Psych Central

Tahoe Coring Workshop

06/21/05

Scientists seek new data on climate change, tsunamis, earthquakes at Lake Tahoe

Nevada and California researchers are gathering Sept. 15 Sept. 18 to plan a comprehensive program of scientific coring in the Tahoe basin that aims to uncover the mysteries of the alpine lake's geologic origins. The results should help public agencies keep the lake blue and the groundwater clean, and assess the threat of landslides, earthquakes and tsunamis.

The workshop builds on decades of research that has shown, for example, that the area surrounding and underneath the lake is riddled with active faults.

Rich Schweickert, professor of geological sciences at the University of Nevada, Reno, and author of numerous papers about faulting at Lake Tahoe, said coring could answer fundamental questions about the history of climate change at Tahoe as long as 1 million years ago.

"We could reconstruct a record of warm and cold periods that goes back thousands of years, and show how the lake has fluctuated through time before and after humans took up residence," he said. This data could help scientists evaluate the normal range of the lake's clarity and size, and help planners and policymakers learn to best protect and restore Tahoe's unique environment.

Research at Tahoe will also contribute to better understanding threats to Tahoe's residents and structures from geologic hazards, as well as the control and remediation of groundwater contamination from MTBE and other pollutants.

Participants in the workshop will work in teams to develop detailed science plans that will form the basis for proposals that can be submitted to the National Science Foundation, U.S. Environmental Protection Agency, U.S. Geological Survey, and other funding agencies. Participants will also address technical, logistical and political issues that will arise from a large complex coring program.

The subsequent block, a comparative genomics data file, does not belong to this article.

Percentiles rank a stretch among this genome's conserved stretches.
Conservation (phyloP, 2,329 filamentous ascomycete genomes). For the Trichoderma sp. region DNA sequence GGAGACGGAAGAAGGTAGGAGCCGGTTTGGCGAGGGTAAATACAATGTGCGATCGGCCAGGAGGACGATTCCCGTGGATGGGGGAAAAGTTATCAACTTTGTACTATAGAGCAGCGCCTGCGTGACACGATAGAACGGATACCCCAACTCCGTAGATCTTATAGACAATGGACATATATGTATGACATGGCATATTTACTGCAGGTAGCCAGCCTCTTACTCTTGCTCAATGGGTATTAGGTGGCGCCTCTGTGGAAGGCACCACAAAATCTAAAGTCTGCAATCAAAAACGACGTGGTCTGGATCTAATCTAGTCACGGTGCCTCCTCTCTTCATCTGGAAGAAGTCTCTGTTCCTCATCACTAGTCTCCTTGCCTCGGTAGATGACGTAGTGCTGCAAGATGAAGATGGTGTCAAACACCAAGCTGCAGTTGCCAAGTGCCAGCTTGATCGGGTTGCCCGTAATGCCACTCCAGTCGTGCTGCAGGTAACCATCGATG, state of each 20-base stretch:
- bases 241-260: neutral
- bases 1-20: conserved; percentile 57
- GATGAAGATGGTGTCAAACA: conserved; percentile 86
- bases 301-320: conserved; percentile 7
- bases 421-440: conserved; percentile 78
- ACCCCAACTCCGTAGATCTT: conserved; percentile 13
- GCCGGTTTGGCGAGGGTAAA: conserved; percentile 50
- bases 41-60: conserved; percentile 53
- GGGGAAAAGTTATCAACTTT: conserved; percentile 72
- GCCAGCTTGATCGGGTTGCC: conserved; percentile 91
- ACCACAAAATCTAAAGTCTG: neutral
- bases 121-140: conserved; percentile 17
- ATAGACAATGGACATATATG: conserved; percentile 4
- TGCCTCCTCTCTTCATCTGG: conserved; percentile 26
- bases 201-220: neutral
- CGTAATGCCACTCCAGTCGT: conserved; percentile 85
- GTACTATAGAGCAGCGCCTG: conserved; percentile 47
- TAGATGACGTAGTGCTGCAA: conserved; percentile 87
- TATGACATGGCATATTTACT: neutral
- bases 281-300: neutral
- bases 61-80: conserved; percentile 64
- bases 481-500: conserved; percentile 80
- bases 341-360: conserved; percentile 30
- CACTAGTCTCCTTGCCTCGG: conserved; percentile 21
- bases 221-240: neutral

Any researcher interested in the Tahoe basin is invited to apply to the workshop. To apply, please send an e-mail to tahoeworkshop@geology.ucdavis.edu and include the following: name, position, contact information, a brief statement of the reasons for wanting to attend the workshop, and if appropriate, a second brief statement about prior work in the Tahoe basin.

The deadline for applications is July 31. Participants will be notified by Aug. 15.

The workshop will be held at Granlibakken Lodge in Tahoe City. Lodging and per diem for all participants, as well as travel expenses up to $200 (perhaps more in exceptional cases) will be paid by the workshop organizers.

Source: Eurekalert & others

Last reviewed: By John M. Grohol, Psy.D. on 21 Feb 2009
    Published on PsychCentral.com. All rights reserved.

 

 

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